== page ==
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The rest is ice. Far hence, where, most severe,
The darts of Phæbus, and a softer air ;
[This, the last original poem composed by Cowper, was written under the most appalling mental depression ; yet, being finished in one day, 20th March, 1799, and founded on an incident in Anson's Voyage, a book which he had not looked into for twenty years before, it evinces in a striking manner the powers of his mind.]
OBSCUREST night involved the sky,
The Atlantic billows roar'd,
Wash'd headlong from on board ;
No braver chief could Albion boast
Than he with whom he went,
With warmer wishes sent.
Not long beneath the whelming brine,
Expert to swim, he lay ;
Or courage die away ;
To check the vessel's course,
That, pitiless, per force
Some succour yet they could afford;
And such as storms allow,
Delay'd not to bestow.
Nor, cruel as it seem'd, could he
Their haste himself condemn,
Alone could rescue them ;
He long survives who lives an hour
In ocean, self-upheld :
His destiny repelld;
At length, his transient respite past,
His comrades, who before
Could catch the sound no more.
No poet wept him: but the page
Of narrative sincere,
Is wet with Anson's tear;
I therefore purpose not, or dream,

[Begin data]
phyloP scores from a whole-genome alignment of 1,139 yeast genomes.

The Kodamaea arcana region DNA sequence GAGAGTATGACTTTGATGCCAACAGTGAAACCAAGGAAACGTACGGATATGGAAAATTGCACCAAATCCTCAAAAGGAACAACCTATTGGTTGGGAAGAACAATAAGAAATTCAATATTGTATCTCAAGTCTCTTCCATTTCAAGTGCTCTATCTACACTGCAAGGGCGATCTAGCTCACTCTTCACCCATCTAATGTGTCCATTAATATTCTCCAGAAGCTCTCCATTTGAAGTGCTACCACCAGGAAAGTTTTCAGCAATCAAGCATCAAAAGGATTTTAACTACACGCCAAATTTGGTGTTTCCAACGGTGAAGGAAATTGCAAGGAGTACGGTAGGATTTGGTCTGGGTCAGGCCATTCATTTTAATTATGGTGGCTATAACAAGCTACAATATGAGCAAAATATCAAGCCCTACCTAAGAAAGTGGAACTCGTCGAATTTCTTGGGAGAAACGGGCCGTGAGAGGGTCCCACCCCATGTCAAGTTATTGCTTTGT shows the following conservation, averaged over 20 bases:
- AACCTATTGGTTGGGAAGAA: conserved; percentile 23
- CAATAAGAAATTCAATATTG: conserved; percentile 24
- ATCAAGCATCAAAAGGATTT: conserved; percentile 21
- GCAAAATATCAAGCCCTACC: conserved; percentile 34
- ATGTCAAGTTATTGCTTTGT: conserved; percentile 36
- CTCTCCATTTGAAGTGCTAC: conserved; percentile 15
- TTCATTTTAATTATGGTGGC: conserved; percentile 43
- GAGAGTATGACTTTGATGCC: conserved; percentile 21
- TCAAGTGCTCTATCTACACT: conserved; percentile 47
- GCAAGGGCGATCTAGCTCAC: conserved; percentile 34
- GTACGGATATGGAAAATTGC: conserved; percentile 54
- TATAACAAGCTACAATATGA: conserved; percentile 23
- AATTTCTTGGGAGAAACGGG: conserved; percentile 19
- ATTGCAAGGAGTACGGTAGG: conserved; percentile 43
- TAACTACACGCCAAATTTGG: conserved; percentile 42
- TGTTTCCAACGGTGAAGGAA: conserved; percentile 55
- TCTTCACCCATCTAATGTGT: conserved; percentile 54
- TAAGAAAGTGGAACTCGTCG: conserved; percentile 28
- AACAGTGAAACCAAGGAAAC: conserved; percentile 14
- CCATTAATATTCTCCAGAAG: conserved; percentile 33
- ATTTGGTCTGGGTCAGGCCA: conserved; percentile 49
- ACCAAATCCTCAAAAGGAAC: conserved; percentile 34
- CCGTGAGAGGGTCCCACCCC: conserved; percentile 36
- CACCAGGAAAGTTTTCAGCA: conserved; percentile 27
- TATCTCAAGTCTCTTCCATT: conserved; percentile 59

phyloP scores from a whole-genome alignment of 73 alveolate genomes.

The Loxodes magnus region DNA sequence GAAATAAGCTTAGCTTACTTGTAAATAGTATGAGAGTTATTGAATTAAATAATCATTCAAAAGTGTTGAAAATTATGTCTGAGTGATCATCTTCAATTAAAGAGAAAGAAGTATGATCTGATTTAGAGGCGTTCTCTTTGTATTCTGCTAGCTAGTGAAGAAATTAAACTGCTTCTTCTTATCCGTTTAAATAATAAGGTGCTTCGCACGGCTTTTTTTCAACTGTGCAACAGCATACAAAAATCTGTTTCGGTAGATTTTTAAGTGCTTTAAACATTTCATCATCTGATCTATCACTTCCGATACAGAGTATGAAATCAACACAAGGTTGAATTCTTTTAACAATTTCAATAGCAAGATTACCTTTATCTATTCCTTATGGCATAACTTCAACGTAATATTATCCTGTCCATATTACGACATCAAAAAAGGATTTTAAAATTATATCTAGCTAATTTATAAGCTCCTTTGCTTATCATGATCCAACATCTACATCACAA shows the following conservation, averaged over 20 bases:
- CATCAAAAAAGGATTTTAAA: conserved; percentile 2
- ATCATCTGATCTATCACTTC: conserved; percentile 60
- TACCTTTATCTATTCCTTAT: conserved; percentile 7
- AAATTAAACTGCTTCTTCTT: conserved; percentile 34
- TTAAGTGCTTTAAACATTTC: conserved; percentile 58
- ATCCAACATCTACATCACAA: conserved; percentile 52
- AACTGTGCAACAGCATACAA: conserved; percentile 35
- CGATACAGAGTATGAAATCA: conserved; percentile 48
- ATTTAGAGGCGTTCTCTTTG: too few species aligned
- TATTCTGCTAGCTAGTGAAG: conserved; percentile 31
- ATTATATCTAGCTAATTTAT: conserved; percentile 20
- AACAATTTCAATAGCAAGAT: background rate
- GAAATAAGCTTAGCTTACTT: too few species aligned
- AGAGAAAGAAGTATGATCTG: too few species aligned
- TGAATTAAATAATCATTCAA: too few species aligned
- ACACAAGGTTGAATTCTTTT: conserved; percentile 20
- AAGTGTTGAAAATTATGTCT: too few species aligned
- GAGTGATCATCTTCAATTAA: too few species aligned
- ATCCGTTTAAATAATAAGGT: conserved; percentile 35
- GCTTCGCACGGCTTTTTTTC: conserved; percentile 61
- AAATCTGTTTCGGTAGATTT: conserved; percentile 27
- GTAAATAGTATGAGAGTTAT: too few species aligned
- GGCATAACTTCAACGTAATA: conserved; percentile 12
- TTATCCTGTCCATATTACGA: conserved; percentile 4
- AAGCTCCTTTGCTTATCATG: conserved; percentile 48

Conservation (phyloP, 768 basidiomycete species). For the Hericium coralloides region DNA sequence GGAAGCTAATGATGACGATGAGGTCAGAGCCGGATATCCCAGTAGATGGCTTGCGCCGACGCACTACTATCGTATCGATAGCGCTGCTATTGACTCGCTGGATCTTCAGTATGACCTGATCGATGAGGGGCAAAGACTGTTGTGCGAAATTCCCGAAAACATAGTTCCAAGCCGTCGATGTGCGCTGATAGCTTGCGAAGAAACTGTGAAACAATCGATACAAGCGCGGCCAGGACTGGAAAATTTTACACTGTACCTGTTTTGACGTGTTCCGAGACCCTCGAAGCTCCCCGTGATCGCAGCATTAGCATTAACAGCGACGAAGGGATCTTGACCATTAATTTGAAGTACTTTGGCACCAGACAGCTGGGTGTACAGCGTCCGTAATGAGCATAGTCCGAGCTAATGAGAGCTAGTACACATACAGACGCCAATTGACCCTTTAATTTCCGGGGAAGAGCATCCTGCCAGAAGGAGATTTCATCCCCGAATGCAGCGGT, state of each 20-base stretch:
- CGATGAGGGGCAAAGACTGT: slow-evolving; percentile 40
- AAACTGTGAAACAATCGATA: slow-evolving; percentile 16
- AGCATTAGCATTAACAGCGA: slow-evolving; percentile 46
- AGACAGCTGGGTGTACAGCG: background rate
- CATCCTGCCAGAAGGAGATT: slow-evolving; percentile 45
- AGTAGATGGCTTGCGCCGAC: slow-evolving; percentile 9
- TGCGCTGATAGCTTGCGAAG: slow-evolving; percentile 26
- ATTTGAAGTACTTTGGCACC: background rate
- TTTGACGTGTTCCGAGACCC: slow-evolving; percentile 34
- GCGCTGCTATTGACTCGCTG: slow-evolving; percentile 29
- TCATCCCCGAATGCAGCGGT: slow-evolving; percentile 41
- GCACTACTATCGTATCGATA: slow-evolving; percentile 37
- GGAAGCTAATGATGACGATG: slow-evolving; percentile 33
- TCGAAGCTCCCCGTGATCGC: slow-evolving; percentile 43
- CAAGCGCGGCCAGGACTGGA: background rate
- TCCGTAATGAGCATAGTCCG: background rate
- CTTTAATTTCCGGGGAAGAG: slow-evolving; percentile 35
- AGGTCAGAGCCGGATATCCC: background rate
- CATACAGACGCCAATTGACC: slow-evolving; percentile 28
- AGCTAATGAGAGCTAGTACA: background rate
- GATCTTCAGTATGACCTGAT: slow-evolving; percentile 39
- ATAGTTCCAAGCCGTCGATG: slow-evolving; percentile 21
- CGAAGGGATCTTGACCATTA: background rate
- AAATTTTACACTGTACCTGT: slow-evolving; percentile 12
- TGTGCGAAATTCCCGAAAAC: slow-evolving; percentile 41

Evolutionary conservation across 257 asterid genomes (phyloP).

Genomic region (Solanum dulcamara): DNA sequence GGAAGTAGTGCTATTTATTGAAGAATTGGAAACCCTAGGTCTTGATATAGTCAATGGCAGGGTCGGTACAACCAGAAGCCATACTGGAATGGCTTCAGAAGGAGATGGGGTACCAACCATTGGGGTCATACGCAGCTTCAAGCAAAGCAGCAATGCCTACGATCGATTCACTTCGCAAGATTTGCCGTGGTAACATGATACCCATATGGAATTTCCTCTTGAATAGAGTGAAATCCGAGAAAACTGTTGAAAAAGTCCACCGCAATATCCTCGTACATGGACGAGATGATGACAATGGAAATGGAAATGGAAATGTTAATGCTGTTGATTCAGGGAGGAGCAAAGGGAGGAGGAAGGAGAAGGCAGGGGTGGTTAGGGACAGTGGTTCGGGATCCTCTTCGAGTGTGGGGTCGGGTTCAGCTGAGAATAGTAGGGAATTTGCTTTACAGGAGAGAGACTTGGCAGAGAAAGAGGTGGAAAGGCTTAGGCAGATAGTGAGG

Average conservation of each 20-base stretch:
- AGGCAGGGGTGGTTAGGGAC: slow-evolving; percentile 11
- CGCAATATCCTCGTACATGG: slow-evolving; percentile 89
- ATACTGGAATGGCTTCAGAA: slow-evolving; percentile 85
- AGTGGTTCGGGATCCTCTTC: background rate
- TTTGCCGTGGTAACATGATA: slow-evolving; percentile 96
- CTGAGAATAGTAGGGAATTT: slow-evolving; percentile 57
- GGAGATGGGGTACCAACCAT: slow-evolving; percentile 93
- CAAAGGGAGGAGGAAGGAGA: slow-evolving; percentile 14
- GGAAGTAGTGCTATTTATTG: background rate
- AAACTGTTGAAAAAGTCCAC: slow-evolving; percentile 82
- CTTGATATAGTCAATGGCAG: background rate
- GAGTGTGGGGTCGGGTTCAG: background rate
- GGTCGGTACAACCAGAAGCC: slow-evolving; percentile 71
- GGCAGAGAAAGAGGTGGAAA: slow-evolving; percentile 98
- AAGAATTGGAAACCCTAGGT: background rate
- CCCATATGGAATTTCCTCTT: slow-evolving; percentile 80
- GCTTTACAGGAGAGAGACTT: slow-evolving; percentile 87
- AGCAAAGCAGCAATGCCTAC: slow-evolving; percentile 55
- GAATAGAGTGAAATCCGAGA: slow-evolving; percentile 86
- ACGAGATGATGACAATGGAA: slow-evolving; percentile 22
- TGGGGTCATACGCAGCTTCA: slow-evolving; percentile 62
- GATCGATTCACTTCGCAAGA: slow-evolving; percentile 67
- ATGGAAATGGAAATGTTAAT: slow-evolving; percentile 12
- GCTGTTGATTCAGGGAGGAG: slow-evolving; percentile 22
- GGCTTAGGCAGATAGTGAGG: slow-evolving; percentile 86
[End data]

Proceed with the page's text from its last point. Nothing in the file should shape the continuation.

Descanting on his fate,
A more enduring date.
No voice divine the storm allay'd,
No light propitious shone ; When, snatch'd from all effectual aid, .
We perish’d, each alone : But I beneath a rougher sea, And whelm'd in deeper gulfs than he.
The following three Poems have been omitted in their proper order.
Weak and irresolute is man;
The purpose of to-day,
To-morrow rends away.
The bow well bent, and smart the spring,
Vice seems already slain ;
And it revives again.
Some foe to his upright intent
Finds out his weaker part;
But pleasure wins his heart.
'Tis here the folly of the wise
Through all his art we view;
His conscience owns it true.
Bound on a voyage of awful length,
And dangers little known
Man vainly trusts his own.
But oars alone can ne'er prevail
To reach the distant coast ;
Or all the toil is lost.
TO A PROTESTANT LADY IN FRANCE.
A STRANGER's purpose in these lays
The path of sorrow, and that path alone, Leads to the land where sorrow is unknown; No traveller ever reach'd that blest abode, Who found not thorns and briers in his road. The world may dance along the flowery plain, Cheer'd as they go by many a sprightly strain, Where nature has her mossy velvet spread, With unshod feet they yet securely tread, Admonish'd, scorn the caution and the friend, Bent upon pleasure, heedless of its end. But he, who knew what human hearts would prove, How slow to learn the dictates of his love, That hard by nature and of stubborn will, A life of ease would make them harder still; In pity to the sinners he design'd To rescue from the ruins of mankind, Call'd for a cloud to darken all their years, And said, “ Go spend them in the vale of tears.” Oh, balmy gales of soul-reviving air, Oh, salutary streams that murmur there, These flowing from the fount of grace above, Those breathed from lips of everlasting love!